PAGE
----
Earlier this month, the USTA assuming i’m just an old man was your first mistake vintage shirt Furthermore, I will do this world lost Astrid Kirchherr, the German photographer and artist who helped put the Beatles on the map in the early 1960s with her distinctive black-and-white photographs. According to Beatles historian and biographer Mark Lewisohn, Kirchher, a protégée of the great photographer Reinhart Wolf, took “the definitive image of the group before they attained fame” when she lensed the Beatles—who at the time were made up of John Lennon, Paul McCartney, George Harrison, Pete Best, and Stuart Sutcliffe—at a fairground in Hamburg, Germany, in 1960. But while Kirchherr is best known for immortalizing the the Fab Four, she also had a hand in cultivating their iconic image—their famous mop tops in particular. “All my friends in art school used to run around with this sort of, what [you’d now] call Beatles haircut,” Kirchherr told the BBC in 1995. “And my [first] boyfriend, Klaus Voormann, had this hairstyle, and Stuart liked it very, very much. He was the first one who really got the nerve to get the Brylcreem out of his hair and [ask] me to cut his hair for him.”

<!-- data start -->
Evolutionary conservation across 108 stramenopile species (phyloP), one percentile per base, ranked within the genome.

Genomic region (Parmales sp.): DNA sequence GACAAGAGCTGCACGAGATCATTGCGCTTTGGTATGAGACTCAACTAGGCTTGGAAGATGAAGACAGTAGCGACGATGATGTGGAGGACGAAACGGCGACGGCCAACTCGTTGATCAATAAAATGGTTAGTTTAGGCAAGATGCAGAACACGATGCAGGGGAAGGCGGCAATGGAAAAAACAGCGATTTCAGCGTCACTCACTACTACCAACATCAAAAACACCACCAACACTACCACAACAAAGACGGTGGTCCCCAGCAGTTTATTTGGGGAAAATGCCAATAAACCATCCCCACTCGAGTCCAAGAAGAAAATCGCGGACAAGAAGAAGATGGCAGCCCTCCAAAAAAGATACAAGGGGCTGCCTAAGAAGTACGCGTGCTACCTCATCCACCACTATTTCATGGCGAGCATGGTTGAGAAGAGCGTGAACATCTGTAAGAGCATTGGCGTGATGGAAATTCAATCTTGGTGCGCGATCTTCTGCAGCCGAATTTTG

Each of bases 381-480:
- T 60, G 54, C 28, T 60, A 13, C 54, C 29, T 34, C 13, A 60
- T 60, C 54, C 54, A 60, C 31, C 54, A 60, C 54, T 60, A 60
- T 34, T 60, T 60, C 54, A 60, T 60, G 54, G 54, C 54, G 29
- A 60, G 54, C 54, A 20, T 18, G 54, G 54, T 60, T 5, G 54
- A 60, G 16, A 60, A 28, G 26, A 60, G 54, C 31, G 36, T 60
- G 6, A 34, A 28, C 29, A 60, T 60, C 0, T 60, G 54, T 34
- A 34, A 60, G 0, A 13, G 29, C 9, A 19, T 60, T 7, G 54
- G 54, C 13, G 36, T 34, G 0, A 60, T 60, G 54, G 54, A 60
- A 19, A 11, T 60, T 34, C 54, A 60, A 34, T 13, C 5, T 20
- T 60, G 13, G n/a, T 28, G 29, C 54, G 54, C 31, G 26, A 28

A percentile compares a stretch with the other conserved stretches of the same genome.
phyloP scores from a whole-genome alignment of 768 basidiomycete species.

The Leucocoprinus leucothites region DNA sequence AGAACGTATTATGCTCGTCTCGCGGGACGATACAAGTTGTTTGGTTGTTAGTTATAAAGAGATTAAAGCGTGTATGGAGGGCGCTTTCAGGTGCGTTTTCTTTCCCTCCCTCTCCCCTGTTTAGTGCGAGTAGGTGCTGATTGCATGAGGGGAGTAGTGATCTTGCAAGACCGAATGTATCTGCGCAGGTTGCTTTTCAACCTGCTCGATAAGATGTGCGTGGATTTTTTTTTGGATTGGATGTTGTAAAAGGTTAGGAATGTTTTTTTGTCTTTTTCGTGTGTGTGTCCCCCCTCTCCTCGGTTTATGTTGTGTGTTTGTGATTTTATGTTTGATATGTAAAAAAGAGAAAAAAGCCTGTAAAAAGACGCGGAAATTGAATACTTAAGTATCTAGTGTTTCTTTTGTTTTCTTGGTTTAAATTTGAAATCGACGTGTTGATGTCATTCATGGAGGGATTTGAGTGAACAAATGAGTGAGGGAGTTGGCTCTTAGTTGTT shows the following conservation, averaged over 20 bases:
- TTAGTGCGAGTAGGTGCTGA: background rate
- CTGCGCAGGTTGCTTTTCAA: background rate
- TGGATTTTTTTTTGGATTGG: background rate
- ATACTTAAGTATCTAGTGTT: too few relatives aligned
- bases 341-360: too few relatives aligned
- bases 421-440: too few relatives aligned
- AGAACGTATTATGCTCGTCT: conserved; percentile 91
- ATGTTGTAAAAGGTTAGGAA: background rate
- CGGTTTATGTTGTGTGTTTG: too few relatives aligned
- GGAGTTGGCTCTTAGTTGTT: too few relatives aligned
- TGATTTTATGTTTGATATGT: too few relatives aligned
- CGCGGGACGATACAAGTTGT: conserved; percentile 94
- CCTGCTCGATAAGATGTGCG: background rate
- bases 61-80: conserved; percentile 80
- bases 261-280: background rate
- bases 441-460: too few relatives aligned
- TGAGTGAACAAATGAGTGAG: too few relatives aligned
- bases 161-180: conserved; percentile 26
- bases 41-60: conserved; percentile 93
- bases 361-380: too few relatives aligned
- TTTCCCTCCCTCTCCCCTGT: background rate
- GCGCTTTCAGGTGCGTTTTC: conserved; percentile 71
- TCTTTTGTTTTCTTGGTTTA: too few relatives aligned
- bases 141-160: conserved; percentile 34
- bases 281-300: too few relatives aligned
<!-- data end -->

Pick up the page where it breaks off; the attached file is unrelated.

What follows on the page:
The mop top, a French-inspired cut with mid-lengths sculpted across the USTA assuming i’m just an old man was your first mistake vintage shirt Furthermore, I will do this forehead in a shaggy fringe, had been popular amid the German art scene, but was a dramatic departure from what was trending in England. Like many British youths, the Beatles had been embracing the Elvis-inspired pompadour look—greased and swept back. But after Sutcliffe had his head sheared by Kirchherr, Harrison came to her asking for the look; and eventually, after some persuading from German art student Jürgen Vollmer, whom the Beatles met during their Hamburg days, John and Paul followed suit. When the Beatles debuted their shags, it launched a cultural phenomenon. A far cry from the ’50s slicked swoops and traditional crewcuts that preceded it, the textured, sideswept look was radically softer and more androgynous. It became wildly popular among fans as well as fellow rock-and-roll musicians, from the Rolling Stones to fellow long-haired rebel David Bowie, and helped usher in the counterculture revolution of the late ’60s and ’70s.